Two electronic health records pioneers that already have earned federal EHR incentive payments stress that a robust risk management program should be an essential component of any movement from paper to electronic records.
Some 200 people have reported fraudulent debit and credit transactions hitting their accounts after dining at Margarita's Mexican Restaurant in Texas. Investigators believe a third-party vendor may have been hacked.
The Fed's ruling on interchange, mandated by the Durbin amendment, offers financial incentives for fraud-prevention investments and could fuel a U.S. move toward new card-payment technologies, like EMV.
The arrest is part of a continuing investigation into network intrusions and distributed denial of service attacks against a number of international business and intelligence agencies by what is believed to be the same hacking group.
Associations representing clinic administrators, healthcare CIOs and health information managers are asking federal regulators to go back to the drawing board on the access report provision of a proposed Accounting of Disclosures rule.
On June 28, the FFIEC released its final, formal version of its Authentication Guidance. Not even one month later, we've created three new training programs to help banking institutions understand and conform with the guidance.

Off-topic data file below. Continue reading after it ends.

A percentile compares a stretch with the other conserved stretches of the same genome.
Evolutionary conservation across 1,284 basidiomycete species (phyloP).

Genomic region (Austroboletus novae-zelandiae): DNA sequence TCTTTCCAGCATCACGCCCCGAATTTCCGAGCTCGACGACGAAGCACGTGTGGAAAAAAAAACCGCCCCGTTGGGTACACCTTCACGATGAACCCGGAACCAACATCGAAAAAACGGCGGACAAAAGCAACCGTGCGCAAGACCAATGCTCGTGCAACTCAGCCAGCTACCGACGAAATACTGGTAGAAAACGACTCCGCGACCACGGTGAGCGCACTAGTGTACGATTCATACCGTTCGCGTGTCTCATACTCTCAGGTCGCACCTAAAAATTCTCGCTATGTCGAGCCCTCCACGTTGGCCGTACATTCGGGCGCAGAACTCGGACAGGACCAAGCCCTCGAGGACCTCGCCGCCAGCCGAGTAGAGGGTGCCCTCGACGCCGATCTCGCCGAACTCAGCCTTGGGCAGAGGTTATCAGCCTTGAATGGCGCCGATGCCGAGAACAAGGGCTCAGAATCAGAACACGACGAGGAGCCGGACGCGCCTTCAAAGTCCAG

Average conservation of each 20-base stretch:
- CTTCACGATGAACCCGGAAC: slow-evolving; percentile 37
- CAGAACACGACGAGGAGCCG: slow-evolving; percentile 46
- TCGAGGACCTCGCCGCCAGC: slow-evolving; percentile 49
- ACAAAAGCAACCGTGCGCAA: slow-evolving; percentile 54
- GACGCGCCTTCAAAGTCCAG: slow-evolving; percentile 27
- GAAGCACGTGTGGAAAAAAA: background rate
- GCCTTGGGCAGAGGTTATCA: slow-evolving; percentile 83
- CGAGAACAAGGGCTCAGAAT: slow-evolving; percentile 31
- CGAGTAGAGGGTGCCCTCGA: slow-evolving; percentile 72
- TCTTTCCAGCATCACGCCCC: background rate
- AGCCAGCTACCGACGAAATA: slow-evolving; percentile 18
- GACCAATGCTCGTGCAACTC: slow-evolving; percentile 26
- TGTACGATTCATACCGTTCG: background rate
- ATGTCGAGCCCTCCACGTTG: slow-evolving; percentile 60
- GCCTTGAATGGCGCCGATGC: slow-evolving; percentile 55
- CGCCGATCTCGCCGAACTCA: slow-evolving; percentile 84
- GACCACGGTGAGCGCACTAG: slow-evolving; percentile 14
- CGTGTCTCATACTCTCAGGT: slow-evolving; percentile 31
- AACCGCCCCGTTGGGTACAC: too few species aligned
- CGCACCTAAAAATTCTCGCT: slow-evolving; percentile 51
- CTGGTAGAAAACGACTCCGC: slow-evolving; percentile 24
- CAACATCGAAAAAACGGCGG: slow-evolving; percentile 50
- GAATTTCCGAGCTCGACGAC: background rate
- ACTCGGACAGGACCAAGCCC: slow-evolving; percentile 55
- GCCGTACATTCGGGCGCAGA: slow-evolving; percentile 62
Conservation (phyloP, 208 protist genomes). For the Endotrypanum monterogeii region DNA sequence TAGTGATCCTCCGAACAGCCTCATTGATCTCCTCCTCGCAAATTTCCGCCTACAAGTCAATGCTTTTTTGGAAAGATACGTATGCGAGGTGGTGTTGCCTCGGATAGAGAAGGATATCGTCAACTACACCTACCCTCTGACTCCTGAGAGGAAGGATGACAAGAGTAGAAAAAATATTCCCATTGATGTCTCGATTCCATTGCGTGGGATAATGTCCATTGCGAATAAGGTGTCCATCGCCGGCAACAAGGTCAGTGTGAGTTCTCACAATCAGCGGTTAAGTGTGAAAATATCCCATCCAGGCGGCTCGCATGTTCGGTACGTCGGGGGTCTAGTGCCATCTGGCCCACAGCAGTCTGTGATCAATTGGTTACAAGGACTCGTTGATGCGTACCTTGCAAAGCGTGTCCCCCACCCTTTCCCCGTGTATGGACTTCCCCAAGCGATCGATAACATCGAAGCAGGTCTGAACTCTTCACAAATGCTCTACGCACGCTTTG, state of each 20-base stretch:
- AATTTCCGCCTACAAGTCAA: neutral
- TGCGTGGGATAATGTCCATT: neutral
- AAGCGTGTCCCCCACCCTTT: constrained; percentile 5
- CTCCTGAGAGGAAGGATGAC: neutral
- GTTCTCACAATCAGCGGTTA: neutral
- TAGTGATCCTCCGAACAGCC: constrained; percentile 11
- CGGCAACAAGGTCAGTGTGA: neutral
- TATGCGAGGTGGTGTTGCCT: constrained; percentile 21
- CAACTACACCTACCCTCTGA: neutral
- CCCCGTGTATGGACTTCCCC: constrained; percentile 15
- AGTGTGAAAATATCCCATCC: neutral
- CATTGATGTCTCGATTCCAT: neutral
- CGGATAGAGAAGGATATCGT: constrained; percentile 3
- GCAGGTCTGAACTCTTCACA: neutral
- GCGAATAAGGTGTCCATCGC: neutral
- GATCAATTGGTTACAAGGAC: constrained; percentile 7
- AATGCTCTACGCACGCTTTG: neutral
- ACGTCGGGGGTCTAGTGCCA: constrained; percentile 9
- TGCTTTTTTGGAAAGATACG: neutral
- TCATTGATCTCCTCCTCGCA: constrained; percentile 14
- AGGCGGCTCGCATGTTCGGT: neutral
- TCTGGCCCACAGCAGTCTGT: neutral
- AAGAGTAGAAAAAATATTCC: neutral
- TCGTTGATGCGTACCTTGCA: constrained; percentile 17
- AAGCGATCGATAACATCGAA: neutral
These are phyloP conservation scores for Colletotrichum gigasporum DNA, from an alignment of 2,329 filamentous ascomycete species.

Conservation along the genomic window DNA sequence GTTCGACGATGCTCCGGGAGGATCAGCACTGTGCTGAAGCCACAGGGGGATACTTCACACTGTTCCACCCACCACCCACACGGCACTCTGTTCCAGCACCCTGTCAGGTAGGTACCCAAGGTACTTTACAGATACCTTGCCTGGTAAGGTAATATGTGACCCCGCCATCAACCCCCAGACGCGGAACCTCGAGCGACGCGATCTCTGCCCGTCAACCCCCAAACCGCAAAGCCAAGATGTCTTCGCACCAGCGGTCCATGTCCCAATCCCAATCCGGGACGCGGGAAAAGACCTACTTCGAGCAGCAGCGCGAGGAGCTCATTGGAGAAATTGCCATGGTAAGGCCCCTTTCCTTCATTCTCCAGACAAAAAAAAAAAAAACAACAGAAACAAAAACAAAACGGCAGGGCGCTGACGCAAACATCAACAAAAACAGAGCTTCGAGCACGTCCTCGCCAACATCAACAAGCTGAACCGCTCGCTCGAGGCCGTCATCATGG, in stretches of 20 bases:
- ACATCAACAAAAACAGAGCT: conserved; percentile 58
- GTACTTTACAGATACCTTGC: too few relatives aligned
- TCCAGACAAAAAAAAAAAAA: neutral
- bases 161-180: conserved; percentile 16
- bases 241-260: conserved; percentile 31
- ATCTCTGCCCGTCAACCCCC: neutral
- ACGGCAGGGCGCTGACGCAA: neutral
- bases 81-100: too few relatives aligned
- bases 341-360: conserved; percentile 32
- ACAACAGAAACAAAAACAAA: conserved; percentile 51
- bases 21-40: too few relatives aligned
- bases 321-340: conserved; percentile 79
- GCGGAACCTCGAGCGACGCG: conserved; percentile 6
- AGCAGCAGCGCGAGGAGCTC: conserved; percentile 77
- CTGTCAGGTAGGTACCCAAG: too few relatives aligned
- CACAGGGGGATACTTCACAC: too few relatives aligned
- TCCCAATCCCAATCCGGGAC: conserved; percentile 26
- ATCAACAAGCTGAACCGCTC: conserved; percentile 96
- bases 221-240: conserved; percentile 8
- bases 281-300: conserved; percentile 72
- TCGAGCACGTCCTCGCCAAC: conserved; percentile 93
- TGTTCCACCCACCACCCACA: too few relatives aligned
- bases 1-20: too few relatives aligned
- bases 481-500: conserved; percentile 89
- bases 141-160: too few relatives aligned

There was good news and bad news in the reporting of major health information breaches in the past month. The good news: Only four incidents were added to the official federal tally. The bad news: One of those incidents affected 400,000 individuals.
The Privacy and Security Tiger Team is spelling out best practices for giving patients clear and simple guidance regarding how to safeguard electronic health records when downloading them from a hospital or a clinic.
Though America remains dominant on land, sea and air, technical and economic barriers to gain entry in cyberspace are much lower for adversaries, and as a result, place the United States' networks at great risk, GAO says.
Dickie George of the National Security Agency has one word to describe the state of information security education today: "Spotty." And this state must improve if we hope to fill all the growing demand for security pros.